Sustainable technologies

Reducing Hunger in Rural Mozambique through Sand Dams and Climate-Smart Agriculture

Canchoeira sand dam construction © Excellent Development


Mozambique is one of the poorest and most disaster-prone countries in the world. Droughts and floods result in chronic soil erosion and poor soil fertility. This is compounded by harmful environmental practices such as logging, charcoal burning and slash and burn farming. Lack of infrastructures to harvest rainwater result in widespread severe water shortage. The risk of crop failure is high. People also lack knowledge and resources to adopt adaptive farming techniques suited to their increasingly dry environment, and Government extension services lack funding and capacity to reach the most vulnerable communities.

All these troubles hinder efforts to achieve environmental sustainability and to eradicate poverty and hunger. In times of scarcity, poor rural communities have little to buffer them from food insecurity and have to skip meals, sell livestock or participate in short-term food for work programs. Men often turn to deleterious income generating activities such as charcoal production or move to urban areas. Tragically, poverty also sustains the practice of child marriage because dowries provide short-term income for poor families.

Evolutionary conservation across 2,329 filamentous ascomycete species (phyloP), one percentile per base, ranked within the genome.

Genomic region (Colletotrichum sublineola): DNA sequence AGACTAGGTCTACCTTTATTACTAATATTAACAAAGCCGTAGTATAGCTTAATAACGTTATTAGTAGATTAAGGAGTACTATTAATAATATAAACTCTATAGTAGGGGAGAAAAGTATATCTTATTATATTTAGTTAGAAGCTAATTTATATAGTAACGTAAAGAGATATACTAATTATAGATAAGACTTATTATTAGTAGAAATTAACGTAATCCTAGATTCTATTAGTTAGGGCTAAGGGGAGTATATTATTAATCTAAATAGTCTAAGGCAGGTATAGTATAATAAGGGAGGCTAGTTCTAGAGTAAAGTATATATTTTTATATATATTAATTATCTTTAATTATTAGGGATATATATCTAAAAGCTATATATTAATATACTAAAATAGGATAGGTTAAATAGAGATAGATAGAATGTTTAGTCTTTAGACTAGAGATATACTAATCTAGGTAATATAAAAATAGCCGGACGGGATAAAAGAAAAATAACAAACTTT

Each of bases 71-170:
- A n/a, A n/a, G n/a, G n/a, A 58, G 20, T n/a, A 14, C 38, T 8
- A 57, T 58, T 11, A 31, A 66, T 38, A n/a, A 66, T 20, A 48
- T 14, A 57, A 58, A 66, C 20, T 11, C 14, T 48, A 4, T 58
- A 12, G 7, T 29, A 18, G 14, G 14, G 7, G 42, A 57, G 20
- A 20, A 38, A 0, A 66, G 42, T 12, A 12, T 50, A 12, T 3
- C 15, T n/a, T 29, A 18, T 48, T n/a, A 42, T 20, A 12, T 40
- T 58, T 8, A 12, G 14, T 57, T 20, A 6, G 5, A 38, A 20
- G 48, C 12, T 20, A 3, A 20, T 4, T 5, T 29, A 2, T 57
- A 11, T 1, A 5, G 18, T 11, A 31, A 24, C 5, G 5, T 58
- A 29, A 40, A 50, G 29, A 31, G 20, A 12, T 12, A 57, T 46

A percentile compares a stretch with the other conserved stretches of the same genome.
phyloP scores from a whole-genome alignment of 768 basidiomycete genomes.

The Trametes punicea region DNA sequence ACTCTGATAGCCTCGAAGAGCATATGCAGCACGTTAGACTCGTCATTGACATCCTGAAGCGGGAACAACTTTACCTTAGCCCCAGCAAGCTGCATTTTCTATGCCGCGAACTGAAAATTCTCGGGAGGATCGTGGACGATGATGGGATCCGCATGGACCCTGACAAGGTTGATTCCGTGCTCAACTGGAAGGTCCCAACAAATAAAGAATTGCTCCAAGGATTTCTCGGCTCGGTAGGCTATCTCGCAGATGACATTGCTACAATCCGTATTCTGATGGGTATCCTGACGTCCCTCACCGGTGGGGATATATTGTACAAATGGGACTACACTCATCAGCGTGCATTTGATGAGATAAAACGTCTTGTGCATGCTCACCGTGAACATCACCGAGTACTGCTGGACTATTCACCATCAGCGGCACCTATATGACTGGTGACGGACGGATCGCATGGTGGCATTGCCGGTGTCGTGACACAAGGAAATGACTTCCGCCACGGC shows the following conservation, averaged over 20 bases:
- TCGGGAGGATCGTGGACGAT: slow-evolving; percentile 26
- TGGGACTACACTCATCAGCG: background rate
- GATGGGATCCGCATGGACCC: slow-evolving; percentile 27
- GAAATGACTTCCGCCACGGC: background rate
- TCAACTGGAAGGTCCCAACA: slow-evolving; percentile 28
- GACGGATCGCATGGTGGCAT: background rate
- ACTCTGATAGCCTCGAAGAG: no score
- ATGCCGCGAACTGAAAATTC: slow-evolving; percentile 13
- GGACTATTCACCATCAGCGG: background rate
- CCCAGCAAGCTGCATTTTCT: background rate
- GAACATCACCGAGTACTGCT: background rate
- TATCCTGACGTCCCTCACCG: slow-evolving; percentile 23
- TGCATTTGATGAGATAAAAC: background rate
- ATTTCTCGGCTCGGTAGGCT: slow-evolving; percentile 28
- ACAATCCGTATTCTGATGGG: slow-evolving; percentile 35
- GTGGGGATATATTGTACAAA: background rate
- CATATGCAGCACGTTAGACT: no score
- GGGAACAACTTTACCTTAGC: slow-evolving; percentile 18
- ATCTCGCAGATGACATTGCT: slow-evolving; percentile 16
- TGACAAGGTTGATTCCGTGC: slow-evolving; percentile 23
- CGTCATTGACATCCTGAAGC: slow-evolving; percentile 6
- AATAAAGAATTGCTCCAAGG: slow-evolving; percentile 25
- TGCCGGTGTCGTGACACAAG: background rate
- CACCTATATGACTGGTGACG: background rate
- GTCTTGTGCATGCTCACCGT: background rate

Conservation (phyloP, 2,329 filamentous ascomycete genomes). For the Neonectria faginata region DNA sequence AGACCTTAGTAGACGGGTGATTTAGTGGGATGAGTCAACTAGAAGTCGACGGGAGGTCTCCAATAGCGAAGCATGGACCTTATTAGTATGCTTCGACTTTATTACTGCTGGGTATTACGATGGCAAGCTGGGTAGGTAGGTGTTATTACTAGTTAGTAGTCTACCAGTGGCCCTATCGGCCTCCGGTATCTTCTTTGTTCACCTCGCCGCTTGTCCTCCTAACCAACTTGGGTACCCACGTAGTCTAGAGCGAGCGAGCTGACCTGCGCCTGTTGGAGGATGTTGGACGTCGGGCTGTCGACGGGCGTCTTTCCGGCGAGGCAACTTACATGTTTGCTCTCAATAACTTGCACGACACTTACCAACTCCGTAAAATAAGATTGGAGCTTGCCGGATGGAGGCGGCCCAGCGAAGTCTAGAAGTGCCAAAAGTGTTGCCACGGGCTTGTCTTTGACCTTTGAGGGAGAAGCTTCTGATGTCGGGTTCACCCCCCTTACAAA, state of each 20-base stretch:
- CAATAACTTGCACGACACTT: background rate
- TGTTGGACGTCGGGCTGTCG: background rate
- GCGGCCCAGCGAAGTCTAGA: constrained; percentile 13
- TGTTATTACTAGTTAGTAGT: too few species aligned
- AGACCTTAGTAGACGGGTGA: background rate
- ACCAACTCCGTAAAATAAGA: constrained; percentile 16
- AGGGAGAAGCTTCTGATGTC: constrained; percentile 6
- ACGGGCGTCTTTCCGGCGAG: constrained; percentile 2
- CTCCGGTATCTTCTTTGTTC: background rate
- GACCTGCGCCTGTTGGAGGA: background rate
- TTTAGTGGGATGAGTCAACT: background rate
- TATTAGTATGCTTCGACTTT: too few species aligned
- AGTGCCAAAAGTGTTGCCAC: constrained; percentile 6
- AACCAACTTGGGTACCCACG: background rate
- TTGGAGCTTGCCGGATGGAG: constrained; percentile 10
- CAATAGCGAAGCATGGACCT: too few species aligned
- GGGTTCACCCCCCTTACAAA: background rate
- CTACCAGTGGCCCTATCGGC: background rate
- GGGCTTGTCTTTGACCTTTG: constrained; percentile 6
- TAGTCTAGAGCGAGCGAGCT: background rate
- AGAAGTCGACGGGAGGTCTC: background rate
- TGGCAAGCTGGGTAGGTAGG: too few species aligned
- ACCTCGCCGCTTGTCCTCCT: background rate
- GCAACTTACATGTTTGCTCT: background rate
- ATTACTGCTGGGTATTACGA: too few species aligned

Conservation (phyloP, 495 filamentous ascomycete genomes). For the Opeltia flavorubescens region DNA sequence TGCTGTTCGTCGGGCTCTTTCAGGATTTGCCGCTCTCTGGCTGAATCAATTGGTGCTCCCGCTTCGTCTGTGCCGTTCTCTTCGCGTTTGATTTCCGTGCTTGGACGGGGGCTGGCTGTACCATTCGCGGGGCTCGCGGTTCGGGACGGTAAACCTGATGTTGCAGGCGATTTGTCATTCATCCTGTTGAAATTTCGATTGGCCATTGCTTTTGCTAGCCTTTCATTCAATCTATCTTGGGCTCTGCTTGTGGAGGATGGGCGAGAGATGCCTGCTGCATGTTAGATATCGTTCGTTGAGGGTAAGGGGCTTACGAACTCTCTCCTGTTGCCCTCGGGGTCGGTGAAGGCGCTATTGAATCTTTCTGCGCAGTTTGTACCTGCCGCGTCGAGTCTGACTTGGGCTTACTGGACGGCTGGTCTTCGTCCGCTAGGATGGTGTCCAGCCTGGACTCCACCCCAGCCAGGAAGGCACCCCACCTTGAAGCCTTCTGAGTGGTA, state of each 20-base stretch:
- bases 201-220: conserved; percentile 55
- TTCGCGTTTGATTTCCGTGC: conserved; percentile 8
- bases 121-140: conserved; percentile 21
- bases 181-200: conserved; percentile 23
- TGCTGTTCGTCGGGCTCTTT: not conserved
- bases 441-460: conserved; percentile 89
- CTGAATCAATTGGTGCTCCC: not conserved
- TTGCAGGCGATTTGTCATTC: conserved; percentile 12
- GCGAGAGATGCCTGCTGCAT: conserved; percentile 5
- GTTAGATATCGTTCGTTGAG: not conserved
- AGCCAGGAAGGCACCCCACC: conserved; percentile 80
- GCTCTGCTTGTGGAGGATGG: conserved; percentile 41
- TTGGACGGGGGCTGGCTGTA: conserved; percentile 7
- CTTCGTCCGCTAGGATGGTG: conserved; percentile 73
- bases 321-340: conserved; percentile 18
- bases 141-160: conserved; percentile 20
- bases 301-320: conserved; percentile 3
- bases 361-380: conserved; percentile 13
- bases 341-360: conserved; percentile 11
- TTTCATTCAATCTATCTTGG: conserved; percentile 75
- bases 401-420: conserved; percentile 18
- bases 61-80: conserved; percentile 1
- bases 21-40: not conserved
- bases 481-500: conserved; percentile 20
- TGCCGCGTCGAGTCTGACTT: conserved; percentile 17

This project’s overarching goal is to reduce hunger, improve food production and enhance climate resilience in Mozambique. This will be achieved through scaling up a Mozambique country program that supports smallholder farmer associations to build sand dams (6 in Tete Province in 2018-2019 and 4 in a new Province, Manica, in 2020-2023) and practice climate-smart agriculture. This project will also incorporate an element relating to women’s reproductive health.


An estimated 10,000 people will benefit from this project through the construction of 10 sand dams in Tete and Manica Provinces. 400 smallholder farmers and their families will also benefit from sustainable agriculture inputs of this project leading to less hunger and poverty. 4 communities will have strengthened capacity to sustain the benefits of this project through self-managed farmer associations. These farmer associations will take ownership of the climate-smart agriculture activities and manage the produce/income generated for communal benefit.

2 peer-learning exchanges between Micaia Foundation, the implementing partner of the project in Manica, and the Africa Sand Dam Foundation (ASDF), Excellent’s strategic partner, will focus on key lessons from ASDF’s Self-Help Group model in Kenya that can be applied by Micaia Foundation to strengthen the post-project impact of their agriculture work with communities.

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